United Nations reports since 2006 have documented that Kurdish authorities and Peshmerga militia forces were illegally policing Kirkuk and other disputed areas, and that these militia have abducted Turkmen and Arabs, subjecting them to torture.[30]


Küresunni Turks

In the southwest of Khoy, there are Kurdicized groups of Küresünni Turks.[31]

Tilku Tribe

A group of Kurdicized Tilku Turks live around Santeh and Zagheh of Saqqez County.[32]


During the Syrian Civil War, the Syrian Democratic Forces, have been accused of Kurdification. [33][34] During 2016, Fabrice Balanche reported that the PYD was aiming to connect Kobane and Afrin cantons in the Manbij area between the Euphrates River and Afrin, where Kurds represent less than a quarter of the population, believing that various Kurdification methods could help subdue a large portion of the Turkmen and Arab population.[35] Liz Sly of the Washington Post stated:

"The Kurds formally renamed Tal Abyad with a Kurdish name, "Gire Spi", and proclaim its new identity in signs throughout the town — written in the Latin script used by Turkish Kurds but not readily understood by Syrian Kurds or Arabs. They have also unilaterally detached it from the existing Syrian province of Raqqa and made it a part of their newly formed autonomous enclave, carved from areas traditionally inhabited by Kurds but steadily encroaching also on territories that were historically Arab."[36]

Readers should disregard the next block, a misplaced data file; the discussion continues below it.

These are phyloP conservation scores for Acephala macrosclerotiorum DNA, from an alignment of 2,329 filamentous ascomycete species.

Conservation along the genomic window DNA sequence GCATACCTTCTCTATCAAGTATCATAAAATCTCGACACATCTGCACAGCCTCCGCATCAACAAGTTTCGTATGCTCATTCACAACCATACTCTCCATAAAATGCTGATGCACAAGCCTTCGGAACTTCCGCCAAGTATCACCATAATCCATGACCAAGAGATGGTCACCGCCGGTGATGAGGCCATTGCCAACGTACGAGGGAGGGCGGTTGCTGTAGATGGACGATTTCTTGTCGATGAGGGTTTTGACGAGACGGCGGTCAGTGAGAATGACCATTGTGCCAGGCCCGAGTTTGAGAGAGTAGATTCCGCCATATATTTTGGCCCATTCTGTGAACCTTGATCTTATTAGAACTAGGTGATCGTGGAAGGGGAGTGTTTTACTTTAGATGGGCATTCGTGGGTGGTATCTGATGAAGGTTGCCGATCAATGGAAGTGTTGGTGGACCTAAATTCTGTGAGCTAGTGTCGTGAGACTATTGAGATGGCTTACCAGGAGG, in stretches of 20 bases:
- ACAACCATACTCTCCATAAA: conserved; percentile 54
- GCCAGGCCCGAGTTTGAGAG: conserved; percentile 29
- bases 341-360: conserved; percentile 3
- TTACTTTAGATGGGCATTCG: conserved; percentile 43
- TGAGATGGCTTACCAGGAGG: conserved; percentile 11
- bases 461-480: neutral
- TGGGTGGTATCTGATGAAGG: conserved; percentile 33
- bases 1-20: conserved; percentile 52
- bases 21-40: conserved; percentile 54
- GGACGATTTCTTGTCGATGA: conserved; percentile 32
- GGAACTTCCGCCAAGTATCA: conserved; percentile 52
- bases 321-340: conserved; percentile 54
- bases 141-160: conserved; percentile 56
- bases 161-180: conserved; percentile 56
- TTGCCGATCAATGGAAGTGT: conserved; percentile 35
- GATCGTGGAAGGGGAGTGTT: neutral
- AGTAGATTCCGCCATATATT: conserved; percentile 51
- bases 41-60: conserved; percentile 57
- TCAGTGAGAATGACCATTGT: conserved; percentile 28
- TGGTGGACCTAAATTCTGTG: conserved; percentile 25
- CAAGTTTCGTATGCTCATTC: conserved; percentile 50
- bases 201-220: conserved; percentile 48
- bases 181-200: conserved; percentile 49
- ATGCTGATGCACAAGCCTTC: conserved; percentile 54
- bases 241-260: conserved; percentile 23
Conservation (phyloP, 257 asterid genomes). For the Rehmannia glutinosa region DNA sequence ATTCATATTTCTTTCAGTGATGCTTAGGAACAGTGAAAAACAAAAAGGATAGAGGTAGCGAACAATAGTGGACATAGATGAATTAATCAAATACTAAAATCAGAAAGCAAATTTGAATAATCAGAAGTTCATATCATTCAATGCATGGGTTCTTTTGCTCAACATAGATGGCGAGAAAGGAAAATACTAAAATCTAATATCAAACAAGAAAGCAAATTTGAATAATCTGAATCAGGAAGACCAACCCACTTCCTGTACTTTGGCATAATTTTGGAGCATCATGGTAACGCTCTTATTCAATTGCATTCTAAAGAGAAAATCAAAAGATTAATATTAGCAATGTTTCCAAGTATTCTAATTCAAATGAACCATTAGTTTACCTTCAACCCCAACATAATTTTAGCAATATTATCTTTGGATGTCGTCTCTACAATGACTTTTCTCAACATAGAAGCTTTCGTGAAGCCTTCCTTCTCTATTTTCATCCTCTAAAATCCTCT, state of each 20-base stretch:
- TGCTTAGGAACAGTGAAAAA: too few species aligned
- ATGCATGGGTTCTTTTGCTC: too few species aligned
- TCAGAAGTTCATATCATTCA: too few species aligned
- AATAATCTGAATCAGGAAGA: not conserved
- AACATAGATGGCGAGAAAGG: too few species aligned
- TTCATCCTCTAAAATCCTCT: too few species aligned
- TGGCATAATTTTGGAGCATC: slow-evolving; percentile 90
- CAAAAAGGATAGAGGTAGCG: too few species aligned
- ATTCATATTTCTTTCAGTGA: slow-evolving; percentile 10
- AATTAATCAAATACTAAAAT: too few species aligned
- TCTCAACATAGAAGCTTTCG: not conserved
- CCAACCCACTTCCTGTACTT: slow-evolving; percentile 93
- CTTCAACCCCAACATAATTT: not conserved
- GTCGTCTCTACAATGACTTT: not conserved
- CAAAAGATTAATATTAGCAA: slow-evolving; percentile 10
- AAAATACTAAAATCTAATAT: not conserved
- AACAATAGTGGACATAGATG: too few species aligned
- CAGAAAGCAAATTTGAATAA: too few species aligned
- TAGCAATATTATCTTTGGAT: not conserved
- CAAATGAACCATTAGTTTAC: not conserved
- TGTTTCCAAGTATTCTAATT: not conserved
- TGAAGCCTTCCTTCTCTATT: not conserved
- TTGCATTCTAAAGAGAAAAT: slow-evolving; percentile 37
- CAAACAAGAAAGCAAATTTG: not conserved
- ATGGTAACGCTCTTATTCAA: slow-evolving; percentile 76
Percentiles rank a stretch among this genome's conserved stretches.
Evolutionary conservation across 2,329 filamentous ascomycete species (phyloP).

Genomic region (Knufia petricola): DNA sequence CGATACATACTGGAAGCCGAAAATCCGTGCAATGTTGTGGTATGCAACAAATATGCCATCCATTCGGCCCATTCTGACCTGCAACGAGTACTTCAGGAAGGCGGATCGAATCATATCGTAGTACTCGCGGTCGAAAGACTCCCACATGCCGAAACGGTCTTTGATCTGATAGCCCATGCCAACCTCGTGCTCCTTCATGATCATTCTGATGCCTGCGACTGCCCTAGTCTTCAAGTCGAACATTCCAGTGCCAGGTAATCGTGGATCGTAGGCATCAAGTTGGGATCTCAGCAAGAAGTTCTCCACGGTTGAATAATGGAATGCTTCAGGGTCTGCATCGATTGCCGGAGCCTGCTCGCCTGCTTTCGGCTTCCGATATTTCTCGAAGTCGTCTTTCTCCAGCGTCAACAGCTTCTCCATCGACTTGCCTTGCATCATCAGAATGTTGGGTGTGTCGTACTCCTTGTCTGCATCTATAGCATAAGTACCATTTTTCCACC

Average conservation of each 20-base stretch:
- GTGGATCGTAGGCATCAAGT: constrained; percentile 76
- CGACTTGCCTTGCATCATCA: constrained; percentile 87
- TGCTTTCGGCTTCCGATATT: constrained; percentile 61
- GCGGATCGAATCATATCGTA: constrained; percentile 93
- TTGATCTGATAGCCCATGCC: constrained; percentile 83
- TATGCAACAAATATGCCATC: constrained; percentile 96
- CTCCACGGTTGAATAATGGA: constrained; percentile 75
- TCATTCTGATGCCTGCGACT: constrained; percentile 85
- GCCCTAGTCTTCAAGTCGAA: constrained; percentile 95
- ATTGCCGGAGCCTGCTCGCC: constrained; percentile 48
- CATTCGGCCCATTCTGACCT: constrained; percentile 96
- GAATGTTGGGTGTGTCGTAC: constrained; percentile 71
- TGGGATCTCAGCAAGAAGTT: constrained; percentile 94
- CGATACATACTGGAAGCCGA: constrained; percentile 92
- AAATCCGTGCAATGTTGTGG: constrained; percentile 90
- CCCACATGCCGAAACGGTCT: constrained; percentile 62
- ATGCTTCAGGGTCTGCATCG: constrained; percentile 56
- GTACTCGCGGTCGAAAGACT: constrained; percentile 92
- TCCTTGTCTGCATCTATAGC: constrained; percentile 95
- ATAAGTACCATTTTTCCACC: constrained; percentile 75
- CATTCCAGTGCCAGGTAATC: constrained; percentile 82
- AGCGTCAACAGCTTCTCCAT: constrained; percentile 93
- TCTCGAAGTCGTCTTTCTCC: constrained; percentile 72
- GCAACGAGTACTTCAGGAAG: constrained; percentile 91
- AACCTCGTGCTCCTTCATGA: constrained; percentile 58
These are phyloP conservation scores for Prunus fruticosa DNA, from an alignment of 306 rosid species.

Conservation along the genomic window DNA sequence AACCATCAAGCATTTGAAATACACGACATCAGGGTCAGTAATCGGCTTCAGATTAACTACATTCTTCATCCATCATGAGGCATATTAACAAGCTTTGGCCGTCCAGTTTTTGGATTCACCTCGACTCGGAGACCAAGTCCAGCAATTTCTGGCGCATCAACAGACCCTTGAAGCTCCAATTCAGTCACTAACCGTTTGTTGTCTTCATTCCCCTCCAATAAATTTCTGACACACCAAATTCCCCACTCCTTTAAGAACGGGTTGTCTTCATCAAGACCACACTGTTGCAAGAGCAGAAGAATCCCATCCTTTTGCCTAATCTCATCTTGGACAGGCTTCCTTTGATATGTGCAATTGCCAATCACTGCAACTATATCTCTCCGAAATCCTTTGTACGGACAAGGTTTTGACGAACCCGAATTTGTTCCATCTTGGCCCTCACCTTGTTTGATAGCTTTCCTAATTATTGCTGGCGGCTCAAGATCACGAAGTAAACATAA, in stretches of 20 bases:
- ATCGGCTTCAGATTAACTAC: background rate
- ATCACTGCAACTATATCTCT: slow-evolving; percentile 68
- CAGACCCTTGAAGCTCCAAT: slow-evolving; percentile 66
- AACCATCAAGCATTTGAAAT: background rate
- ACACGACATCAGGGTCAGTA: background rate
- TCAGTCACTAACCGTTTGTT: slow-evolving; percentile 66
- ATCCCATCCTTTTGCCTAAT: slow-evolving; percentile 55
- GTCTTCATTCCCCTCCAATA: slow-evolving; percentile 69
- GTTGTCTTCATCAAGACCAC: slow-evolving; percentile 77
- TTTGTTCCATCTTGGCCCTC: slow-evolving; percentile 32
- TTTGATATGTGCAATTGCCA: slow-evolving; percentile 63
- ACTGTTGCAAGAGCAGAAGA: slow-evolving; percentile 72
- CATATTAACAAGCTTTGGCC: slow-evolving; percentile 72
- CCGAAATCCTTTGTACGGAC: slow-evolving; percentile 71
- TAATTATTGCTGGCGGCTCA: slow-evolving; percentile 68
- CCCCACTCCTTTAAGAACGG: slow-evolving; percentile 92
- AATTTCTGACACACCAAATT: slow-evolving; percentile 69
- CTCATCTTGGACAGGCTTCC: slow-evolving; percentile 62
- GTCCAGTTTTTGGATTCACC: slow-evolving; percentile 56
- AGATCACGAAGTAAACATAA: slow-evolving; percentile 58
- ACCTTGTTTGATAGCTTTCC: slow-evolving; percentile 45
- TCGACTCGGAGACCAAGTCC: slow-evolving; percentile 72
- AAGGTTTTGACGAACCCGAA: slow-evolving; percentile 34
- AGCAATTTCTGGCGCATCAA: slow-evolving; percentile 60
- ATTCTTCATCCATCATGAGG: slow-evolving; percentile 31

— Liz Sly, "They freed a Syrian town from ISIS. Now they have to govern it.", The Washington Post

Likewise, YPG is accused of Kurdifying the names of the villages, especially the Arab villages in Raqqa.[37] World Council of Arameans has also accused PYD of Kurdifying the region and terrorizing the Christians.[38]

More recently during the Syrian Civil War, many states, NGOs such as Human Rights Watch,[39] and more than a dozen of Syrian rebel groups[40] accused the Syrian Democratic Forces of Kurdifying traditional Arab[33][34] and Turkmen lands.[40][39] In 2015, Amnesty International disclosed allegations of unjustified forced displacement, demolition of homes, and the seizure and destruction of property of Arabs and Turkmens (including the destruction of entire villages in some cases) through a field research.[41]

In a report published by the United Nations' Independent International Commission of Inquiry on the Syrian Arab Republic on 10 March 2017, the Commission refuted Amnesty International's reports of ethnic cleansing, stating that "'though allegations of 'ethnic cleansing' continued to be received during the period under review, the Commission found no evidence to substantiate reports that YPG or SDF forces ever targeted Arab communities on the basis of ethnicity."[42][43][44] In interviews, YPG spokespersons acknowledged that a number of families were in fact displaced. However, they placed the number at no more than 25, and stated military necessity.[45] They stated that the family members of terrorists maintained communications with them, and therefore had to be removed from areas where they might pose a danger.[45] They further stated that IS was using civilians in those areas to plant car bombs or carry out other attacks on the YPG.[46]

See also


  1. ^ Frye, Richard Nelson (1984). The History of Ancient Iran. C.H.Beck. p. 30. ISBN 9783406093975.